As I write this, the snow is swirling outside my window so fully I can’t see the pine trees just 20 feet away. It brings to mind an extraordinary and terrifying passage in a favorite novel, Driftless, by David Rhodes.
The scene takes place in the winter on a Wisconsin farm, where Graham and Cora anxiously search for their two young children who are missing in a blizzard that not only obscures their vision but quickly renders their hands and feet completely numb. They tie one end of a long rope to the barn door and the other to Cora’s waist and set out together in the blinding snow; but when they reach the end of the rope, Cora unties it and walks on without Graham. Momentarily frozen in place, as Cora disappears in the snow, Graham sees his whole life in a flash – past, present and future — and all the people he cares about. He sees “his old friend Fear standing near him, protecting him from both real and imagined harm.” And then, “holding his whole life in his hands,” he lets the rope fall away and moves “headlong into the blizzard.”
Sometimes it feels to me like we’re living in a blizzard of fear. Fear that blocks our vision. Fear that numbs our senses. Fear that paralyzes us, often against our own interests and against our heart’s urging to let our old guide ropes fall away and stumble headlong into the unknown. As Martin Luther King, Jr. once put it, “Normal fear protects us; abnormal fear paralyzes us.” It seems to me we have an awful lot of abnormal fear swirling around us, keeping us in place.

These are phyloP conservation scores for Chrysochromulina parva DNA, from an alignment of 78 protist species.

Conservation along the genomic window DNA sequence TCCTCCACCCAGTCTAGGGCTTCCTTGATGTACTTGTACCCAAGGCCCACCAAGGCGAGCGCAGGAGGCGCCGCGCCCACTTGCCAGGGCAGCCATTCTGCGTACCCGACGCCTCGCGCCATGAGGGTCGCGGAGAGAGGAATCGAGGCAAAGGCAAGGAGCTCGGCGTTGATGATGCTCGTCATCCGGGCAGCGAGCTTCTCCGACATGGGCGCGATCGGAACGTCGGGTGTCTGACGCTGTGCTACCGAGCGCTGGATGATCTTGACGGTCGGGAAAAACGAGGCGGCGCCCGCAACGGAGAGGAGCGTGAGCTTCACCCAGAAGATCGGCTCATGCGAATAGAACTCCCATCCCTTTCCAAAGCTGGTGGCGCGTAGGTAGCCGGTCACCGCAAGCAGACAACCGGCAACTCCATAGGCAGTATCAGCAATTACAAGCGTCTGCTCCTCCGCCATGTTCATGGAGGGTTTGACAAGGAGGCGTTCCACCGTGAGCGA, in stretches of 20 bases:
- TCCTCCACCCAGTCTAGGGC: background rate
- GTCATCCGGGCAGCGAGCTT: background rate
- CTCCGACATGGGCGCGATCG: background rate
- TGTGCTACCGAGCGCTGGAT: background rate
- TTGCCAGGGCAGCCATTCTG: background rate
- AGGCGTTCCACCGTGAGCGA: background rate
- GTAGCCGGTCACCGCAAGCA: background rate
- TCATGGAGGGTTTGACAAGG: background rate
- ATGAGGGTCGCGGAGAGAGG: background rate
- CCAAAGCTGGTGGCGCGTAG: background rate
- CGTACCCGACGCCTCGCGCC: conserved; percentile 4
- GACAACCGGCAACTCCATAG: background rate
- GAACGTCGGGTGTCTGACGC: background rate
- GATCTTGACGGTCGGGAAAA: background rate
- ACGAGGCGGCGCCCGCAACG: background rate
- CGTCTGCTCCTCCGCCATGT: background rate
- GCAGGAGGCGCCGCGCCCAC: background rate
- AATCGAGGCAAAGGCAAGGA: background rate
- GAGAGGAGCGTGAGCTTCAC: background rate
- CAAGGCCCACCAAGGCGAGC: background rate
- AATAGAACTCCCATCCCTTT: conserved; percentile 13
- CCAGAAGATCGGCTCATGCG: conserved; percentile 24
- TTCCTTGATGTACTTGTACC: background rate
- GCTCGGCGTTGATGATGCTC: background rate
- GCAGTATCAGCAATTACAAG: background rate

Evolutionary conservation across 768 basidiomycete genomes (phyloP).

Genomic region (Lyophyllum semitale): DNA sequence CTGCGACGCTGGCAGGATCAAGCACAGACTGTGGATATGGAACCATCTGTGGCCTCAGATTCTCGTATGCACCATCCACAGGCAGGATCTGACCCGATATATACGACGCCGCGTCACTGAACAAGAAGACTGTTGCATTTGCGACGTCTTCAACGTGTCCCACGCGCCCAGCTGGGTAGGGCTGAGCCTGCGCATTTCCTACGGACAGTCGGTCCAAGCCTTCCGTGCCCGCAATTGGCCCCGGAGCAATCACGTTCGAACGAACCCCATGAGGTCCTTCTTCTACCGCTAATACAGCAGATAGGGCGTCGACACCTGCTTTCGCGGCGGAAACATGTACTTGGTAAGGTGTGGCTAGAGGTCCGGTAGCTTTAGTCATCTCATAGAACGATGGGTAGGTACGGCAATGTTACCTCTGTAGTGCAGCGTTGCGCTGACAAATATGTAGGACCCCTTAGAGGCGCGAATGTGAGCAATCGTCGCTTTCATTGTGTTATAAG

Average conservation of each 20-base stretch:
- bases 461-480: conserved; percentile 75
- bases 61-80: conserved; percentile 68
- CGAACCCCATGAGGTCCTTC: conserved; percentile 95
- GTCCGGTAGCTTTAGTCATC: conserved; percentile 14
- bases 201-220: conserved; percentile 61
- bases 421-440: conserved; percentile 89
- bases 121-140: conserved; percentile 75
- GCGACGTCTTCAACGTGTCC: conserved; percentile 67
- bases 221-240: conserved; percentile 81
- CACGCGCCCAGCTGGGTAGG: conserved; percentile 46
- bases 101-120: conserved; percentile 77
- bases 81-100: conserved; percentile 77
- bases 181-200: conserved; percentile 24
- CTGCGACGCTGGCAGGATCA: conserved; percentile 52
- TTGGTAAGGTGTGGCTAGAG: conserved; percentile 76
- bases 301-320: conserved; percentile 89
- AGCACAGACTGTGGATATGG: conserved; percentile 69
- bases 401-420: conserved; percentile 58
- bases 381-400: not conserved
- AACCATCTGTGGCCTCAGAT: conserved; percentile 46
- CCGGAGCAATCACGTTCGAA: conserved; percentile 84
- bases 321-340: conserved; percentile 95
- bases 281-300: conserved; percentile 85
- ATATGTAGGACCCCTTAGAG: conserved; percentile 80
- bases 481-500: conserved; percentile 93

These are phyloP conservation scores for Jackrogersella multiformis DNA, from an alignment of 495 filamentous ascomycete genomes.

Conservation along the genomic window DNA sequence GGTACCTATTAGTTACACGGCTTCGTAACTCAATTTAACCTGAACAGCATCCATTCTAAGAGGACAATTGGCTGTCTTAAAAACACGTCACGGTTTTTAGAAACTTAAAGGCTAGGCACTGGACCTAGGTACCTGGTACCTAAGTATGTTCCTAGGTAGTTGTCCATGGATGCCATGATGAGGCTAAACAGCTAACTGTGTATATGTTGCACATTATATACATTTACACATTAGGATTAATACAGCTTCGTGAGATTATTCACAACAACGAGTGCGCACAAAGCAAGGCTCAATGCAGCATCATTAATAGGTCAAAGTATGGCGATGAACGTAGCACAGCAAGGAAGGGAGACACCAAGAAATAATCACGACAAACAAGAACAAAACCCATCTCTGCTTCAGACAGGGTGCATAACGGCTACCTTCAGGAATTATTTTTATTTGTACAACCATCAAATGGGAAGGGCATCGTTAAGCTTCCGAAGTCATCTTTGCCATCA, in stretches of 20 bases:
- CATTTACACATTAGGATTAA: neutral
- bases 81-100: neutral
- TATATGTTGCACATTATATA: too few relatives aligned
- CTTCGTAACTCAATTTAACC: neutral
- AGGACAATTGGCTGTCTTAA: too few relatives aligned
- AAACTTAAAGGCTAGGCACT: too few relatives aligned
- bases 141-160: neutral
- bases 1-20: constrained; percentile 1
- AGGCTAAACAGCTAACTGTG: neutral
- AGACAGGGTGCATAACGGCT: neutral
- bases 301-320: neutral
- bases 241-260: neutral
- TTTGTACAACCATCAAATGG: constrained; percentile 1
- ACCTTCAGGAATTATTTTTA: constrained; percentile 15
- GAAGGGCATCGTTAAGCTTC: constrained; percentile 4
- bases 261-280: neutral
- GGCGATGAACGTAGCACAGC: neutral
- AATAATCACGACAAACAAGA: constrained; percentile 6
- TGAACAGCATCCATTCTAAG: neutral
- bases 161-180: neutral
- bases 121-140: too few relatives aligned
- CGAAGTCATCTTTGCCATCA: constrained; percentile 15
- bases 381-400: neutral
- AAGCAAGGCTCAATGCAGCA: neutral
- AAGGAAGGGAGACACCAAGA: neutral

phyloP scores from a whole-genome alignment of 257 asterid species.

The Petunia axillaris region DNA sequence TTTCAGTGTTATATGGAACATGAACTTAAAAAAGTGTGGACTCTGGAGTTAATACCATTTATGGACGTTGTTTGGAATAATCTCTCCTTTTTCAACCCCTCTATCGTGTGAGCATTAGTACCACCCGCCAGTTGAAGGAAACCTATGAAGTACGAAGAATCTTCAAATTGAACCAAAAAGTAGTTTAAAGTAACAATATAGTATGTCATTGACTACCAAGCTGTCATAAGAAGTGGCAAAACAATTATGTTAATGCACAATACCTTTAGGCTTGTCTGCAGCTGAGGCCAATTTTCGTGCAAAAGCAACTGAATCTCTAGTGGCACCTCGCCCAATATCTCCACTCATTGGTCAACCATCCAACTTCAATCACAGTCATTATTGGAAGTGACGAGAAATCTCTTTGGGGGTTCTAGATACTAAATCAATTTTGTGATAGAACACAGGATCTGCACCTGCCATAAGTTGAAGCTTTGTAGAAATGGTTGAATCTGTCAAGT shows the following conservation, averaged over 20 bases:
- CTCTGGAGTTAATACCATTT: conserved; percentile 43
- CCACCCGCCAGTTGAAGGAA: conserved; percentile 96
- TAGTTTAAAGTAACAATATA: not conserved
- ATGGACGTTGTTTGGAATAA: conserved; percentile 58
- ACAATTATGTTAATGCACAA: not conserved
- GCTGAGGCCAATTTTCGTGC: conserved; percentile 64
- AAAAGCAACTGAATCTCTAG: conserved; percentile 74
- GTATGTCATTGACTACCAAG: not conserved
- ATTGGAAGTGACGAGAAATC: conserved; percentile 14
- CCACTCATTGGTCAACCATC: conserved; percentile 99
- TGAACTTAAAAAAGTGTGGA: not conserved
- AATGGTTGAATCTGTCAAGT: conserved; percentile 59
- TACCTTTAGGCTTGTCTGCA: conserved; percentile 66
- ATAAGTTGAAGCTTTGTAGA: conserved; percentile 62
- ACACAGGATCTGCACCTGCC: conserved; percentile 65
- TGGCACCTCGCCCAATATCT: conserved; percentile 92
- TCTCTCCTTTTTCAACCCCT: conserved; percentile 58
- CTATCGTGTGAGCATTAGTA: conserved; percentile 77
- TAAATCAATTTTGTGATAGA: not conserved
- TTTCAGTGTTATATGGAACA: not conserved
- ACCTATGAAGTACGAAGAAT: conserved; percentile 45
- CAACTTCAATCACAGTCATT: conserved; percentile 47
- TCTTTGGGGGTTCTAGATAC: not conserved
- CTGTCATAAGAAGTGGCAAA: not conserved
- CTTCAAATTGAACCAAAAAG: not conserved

How do we find the courage to step into the storm and to follow our hearts despite fear’s fierce grip? To distinguish between the real and the imagined dangers, and to know when even the real dangers are worth risking as we hold our whole life in our hands and consider what we cherish most?
As I begin another new year, I am interested in finding the courage to live out my dreams and my values more fully, despite my fears. And I’m drawn to others willing to join me in creating communities of courage where we support one another in this kind of bold living. Many courageous folks before us have dropped their guide ropes and stepped into the storm. How might we support one another in doing the same?
If you want to write about this, consider what old guide ropes you might need to let fall away in stepping into the unknowns of the year ahead, moving headlong toward your dreams and your hopes. And you might write from this prompt, following wherever it leads:
Letting go of my fears now, I . . . .